Deb Meyer of South Bend, Ind., was standing next to Ellsworth and holding a picture of her son Jason, who was killed April 8, 2003, in Iraq. She said that another son has enlisted in the Army and that a third son plans to enlist when he graduates from high school.
“It really irks me when I hear people describe us as pro-war,” she said, “just because the other side is antiwar. I am not pro-war. I don’t think the president is pro-war. I don’t think any of the soldiers fighting are pro-war. They have a mission, and they are going to do it.”
No disrespect intended to this lost one son in Iraq and is apparently ready to send the other two, but does this sound like trying to have it both ways to anyone but me? How exactly can you support the war in Iraq and not be pro-war. Isn’t supporting a war the very definition of being pro-war?
The movie queen in me wants to borrow a line from Whatever Happened to Baby Jane here: “But ya are pro-war, Blanche! Ya are!” You can’t have your cake — or, to extend the joke here, dead rat — and eat it too.
It seems to me that if you were for going to war in Iraq during the build-up, and you support continuing the war in Iraq, then you’re clearly pro-war. And the argument about war being a “necessary evil” doesn’t fly in this case, because the war in Iraq was never necessary. You might be able to make a case for the necessity of going to war in self-defense, but in the case of Iraq there was nothing to defend against in Iraq. It was clear from the beginning that the counterfeit “intelligence” suggesting there was a threat was half-baked and then stovepiped to officials in the Bush administration who were salivating for any reason to launch their pre-planned war against Iraq. (Even Powell now calls it a blot on his record.)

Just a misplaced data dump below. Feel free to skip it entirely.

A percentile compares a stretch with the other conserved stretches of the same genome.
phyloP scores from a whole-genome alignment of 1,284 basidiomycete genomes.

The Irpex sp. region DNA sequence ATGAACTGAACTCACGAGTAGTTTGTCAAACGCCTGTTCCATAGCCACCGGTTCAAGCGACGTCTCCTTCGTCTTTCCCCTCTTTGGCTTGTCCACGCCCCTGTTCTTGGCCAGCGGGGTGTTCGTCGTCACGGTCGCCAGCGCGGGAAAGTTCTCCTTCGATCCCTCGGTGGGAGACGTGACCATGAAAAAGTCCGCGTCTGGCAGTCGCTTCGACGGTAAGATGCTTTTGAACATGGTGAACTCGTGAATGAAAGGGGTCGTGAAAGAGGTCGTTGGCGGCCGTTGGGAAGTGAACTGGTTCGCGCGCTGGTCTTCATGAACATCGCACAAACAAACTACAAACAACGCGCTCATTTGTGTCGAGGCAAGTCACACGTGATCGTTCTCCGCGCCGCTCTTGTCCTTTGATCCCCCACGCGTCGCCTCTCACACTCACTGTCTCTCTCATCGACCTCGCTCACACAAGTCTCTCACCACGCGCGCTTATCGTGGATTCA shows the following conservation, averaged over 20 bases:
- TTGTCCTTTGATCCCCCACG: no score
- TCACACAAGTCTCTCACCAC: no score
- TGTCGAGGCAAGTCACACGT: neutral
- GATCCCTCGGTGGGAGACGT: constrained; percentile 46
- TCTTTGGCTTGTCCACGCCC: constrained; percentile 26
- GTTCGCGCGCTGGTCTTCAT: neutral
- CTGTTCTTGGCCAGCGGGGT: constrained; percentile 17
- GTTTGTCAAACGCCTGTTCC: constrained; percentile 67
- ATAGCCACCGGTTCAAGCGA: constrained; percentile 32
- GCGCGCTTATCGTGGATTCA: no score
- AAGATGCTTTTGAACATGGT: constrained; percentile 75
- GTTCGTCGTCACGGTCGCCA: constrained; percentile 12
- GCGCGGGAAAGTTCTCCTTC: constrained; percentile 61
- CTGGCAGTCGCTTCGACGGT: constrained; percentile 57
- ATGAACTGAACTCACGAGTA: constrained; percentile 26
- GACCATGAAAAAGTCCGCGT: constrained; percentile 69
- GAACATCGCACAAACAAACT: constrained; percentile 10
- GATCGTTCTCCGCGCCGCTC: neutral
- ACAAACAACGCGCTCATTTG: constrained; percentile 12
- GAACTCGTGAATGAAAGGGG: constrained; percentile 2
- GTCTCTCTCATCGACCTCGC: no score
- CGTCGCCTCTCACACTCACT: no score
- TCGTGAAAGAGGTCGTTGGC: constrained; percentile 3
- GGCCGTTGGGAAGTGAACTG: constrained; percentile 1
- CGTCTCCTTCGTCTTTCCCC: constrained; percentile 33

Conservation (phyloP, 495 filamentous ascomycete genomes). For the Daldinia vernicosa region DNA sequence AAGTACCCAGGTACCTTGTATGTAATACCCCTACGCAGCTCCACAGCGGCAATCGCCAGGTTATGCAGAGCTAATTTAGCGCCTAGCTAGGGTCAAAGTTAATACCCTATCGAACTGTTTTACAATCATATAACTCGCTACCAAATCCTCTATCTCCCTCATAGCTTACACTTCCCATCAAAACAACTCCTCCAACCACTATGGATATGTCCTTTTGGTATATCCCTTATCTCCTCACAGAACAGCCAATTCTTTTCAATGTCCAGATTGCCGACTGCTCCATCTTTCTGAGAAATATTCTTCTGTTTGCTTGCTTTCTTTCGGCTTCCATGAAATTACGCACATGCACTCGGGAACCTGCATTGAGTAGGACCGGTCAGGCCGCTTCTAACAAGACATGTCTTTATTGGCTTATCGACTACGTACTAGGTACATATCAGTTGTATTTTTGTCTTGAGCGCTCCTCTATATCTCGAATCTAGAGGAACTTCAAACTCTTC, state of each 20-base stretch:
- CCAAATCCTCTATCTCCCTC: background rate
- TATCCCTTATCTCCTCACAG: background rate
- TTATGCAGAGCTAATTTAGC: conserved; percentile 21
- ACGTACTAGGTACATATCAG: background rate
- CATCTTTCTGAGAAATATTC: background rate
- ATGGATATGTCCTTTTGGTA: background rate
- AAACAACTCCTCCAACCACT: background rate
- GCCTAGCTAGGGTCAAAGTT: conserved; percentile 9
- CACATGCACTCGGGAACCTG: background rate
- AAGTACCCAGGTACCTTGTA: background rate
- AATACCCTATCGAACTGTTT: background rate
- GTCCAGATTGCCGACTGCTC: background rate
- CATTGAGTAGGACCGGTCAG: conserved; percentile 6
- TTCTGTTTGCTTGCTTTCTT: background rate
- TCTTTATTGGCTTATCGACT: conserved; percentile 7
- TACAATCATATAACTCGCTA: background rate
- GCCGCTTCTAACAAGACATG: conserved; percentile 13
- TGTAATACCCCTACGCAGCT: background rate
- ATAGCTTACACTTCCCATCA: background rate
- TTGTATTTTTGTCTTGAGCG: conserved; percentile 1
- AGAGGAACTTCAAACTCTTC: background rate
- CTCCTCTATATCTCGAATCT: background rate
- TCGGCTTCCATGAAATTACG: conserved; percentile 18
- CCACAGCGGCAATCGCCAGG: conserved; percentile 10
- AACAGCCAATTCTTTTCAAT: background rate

Some of us knew it was bogus before the first bomb dropped on Baghdad. And some of us spoke out against it then. Some of us did what we could to stop it then; before Casey Sheehan died; before Deb Meyer’s son, Jason, died; before 1900+ other American mothers’ children died along with countless other Iraqi mothers’ children.
Granted, given the daily reports of gore and death in Iraq, I can understand the dance of distancing oneself from the inevitable results of the war you wanted. But that doesn’t make it any less dishonest.
So, to the “not-pro-war-but-pro-”staying-the-course“ crowed, at least be honest with yourselves if not the rest of us. You wanted a war. You asked for a war. You got a war. Own it.